• In general we prefer dogtail, since it is more precise given its direct access to GUI elements and their state, and Sikuli's images carry a quite heavy maintenance burden. However, Dogtail is not possible to use before GNOME has started, so we rely on Sikuli for anything before or after that. Also, for some applications it's simply hard to "navigate" to the right element in the hierarchy of elements of some GUI, due to ambiguity and/or lack of labels.

The remote shell:

  • Useful for testing non-GUI state.
  • Useful for reaching some state required before we test stuff depending on user interaction (which should use Sikuli!).
  • It is acceptable (but not encouraged) to use the remote shell for simulating user terminal interaction when we need to analyze the commands output. This is because of Sikuli's OCR capabilities are poor, and cannot be depended on.

Limitations and issues

These things are good to know when developing new features, scenarios or steps.

The remote shell

Different behaviour compared to "real" shell

The remote shells have a few surprises in store:

  • pgrep -f detects itself, which can have potentially serious consequences if not dealt with.
  • Minor groups are not set, so e.g. the groups command may not do what you expect, but groups $USER does.

These are the currently known oddities of the remote shell, but there may be more, so beware, and make sure to verify that any commands sent through it does what you want them to do.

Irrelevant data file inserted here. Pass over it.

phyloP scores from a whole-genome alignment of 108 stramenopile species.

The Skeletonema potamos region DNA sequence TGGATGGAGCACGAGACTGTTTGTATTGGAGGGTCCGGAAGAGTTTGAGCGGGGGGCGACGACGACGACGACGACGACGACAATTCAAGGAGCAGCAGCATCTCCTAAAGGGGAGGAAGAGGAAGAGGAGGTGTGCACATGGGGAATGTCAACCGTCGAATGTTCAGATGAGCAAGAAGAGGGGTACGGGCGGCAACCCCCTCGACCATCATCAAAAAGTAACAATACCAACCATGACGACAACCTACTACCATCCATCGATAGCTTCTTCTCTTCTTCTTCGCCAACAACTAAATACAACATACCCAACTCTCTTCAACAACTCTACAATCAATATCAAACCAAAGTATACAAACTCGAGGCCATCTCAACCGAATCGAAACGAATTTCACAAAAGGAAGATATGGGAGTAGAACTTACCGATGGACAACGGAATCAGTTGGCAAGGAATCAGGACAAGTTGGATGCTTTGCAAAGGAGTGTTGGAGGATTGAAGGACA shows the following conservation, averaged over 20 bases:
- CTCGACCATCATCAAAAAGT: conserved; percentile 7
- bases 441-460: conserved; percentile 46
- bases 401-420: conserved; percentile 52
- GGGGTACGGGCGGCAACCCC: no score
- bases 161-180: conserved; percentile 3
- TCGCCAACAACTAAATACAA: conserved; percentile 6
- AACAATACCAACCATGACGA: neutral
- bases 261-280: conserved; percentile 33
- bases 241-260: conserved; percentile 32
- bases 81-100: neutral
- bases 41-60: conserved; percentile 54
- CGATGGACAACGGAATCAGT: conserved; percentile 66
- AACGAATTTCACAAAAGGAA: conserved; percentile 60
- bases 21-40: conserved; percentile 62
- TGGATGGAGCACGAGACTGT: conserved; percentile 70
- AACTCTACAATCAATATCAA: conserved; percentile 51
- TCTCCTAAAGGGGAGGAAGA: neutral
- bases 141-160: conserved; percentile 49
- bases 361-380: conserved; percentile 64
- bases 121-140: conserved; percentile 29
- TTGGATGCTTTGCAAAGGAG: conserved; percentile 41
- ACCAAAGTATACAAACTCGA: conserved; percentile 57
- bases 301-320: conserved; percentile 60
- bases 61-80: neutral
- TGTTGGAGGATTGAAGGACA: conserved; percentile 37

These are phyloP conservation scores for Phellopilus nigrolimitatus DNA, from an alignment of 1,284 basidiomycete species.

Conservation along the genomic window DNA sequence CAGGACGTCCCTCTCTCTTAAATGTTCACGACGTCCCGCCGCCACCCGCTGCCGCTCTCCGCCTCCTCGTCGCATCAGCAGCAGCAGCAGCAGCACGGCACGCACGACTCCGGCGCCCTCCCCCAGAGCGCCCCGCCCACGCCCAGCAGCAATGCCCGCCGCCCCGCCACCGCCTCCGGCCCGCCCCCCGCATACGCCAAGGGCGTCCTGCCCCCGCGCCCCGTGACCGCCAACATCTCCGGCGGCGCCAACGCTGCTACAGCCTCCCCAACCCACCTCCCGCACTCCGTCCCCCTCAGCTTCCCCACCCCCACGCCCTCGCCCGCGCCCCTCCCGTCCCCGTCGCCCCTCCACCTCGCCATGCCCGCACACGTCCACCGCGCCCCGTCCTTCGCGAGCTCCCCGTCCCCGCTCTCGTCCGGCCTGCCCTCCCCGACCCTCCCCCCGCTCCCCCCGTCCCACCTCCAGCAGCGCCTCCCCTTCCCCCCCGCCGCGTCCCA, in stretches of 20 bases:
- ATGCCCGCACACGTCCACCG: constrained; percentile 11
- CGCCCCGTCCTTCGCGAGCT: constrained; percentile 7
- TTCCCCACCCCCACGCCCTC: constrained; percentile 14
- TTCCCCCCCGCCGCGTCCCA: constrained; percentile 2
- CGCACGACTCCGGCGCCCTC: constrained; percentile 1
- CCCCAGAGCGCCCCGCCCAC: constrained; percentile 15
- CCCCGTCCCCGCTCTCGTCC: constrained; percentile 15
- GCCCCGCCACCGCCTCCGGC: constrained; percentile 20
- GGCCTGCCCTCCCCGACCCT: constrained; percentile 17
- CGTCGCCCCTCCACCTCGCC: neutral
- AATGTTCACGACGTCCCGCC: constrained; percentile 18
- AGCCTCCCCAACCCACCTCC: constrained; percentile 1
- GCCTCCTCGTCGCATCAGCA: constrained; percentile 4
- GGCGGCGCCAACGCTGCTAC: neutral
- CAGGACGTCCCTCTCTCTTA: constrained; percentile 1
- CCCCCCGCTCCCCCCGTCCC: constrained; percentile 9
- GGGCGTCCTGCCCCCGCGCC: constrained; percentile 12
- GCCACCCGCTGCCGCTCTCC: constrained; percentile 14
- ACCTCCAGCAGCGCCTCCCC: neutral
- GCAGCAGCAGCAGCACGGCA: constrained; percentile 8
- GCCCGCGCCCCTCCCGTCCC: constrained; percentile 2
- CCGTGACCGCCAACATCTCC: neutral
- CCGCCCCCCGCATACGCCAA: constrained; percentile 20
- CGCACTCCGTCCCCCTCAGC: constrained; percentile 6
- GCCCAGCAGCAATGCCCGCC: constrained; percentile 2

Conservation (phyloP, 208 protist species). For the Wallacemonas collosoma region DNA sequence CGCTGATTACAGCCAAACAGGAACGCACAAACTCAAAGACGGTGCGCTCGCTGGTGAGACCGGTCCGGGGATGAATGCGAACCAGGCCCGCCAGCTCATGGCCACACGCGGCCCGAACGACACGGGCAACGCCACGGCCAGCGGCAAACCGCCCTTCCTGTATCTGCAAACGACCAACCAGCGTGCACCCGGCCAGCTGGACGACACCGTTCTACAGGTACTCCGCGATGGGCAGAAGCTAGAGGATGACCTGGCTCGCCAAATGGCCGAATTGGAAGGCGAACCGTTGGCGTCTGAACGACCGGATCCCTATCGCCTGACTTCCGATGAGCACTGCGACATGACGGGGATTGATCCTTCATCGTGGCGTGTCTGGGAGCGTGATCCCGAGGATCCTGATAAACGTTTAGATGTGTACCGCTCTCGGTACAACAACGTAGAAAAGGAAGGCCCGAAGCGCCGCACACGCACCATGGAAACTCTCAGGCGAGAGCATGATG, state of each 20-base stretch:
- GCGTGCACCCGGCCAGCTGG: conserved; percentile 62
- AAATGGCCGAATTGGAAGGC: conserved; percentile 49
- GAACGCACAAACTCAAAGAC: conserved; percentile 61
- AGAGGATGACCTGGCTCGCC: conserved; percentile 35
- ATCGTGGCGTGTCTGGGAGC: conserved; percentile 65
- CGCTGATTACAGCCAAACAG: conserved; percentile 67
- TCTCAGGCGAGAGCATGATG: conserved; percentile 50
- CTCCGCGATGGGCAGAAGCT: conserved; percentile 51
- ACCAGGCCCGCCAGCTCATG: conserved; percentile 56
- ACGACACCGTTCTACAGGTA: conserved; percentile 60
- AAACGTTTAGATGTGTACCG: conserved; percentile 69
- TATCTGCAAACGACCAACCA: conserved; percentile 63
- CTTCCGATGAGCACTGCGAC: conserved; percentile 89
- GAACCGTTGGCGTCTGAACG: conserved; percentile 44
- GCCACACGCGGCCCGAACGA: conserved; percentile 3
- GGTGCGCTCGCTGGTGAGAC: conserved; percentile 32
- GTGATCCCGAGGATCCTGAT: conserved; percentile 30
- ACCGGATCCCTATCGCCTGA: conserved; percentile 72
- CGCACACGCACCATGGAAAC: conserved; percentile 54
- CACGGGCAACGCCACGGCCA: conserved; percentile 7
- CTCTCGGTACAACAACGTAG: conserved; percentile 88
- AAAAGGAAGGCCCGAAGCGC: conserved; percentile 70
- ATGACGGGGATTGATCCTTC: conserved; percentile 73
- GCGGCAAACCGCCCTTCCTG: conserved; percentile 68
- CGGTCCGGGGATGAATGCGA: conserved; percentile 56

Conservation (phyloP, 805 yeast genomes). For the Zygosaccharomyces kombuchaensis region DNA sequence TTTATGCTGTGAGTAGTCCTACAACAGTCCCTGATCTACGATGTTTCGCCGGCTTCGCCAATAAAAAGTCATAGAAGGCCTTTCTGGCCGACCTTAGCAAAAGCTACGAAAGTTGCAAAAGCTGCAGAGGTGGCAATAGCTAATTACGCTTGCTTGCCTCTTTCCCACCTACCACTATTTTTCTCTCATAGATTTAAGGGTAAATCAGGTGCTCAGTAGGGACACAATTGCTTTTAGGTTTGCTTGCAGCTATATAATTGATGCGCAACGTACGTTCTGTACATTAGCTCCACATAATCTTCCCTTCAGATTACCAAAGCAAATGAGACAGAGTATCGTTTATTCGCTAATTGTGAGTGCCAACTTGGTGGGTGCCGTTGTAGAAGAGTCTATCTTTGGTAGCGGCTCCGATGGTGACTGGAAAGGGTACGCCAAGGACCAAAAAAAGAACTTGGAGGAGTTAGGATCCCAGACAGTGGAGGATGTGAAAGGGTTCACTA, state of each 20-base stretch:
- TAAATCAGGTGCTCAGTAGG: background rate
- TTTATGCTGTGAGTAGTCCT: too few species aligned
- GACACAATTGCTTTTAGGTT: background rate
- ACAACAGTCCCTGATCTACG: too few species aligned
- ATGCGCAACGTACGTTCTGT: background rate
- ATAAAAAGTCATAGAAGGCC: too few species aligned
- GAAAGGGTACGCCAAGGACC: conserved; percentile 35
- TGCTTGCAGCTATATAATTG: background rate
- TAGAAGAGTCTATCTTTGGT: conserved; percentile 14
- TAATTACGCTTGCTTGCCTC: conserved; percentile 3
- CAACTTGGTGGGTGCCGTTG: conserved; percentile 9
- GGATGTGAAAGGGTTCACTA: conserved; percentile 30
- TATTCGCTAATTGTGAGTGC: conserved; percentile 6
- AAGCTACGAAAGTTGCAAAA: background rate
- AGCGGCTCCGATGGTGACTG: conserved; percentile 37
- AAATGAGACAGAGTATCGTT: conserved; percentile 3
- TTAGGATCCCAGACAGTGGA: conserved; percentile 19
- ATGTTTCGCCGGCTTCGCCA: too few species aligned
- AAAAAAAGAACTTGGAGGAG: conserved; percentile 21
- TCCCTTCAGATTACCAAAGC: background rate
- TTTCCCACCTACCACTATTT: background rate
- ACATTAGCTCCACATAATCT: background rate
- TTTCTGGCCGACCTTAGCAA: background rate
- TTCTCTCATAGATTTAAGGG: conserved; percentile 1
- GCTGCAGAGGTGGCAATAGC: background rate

Remote shell instability

Although very rare, the remote shell can get into a state where it stops responding, resulting in the test suite waiting for a response forever.

Plugging SATA drives

When creating a disk (at least when backed by a raw image) via the storage helper, and then plugging it to a Tails instance as SATA drive, GNOME will report that the drive is failing when inside Tails, and indeed several SMART tests fail. For now, plug hard disks as IDE only (or USB, of course).

Passing state between steps in snapshots

When creating snapshots, anything stored in a variable in any of those steps will only be available in subsequent steps in that scenario, not in other scenarios restoring from that snapshot. The exception is when global variables are used, which is an acceptable workaround, but it requires minute control to get right, and is hard to follow. Please try to avoid this until #5847 is solved.

Disabling scenarios that are known to fail

When a scenario is broken for an extended period of time (e.g. when rebasing Tails on a new Debian version, which usually breaks tons of stuff) the current method of temporarily disabling affected tests is simply to remove them in Tails' Git, making sure that we won't forget about them.

Note that such removals should be isolated per commit so that they are easy to revert when whatever was broken is fixed. Hence, such a commit could either:

  • remove a single scenario if something unique to that scenario is broken;

  • remove multiple scenarios possibly spanning multiple features, if they're broken for the same reason, e.g. a step they all use is broken;

  • remove a complete feature, if the complete feature is broken for the same reason.

Each such commit must have a ticket created, referencing the commit to revert, have an assignee and an appropriate milestone set so they are not forgotten. Bonus point: push a branch that reverts the commit, and then set it as the ticket's Feature Branch.

(Once #10198 has hit Cucumber we can solve this, i.e. #7233, in a much better way.)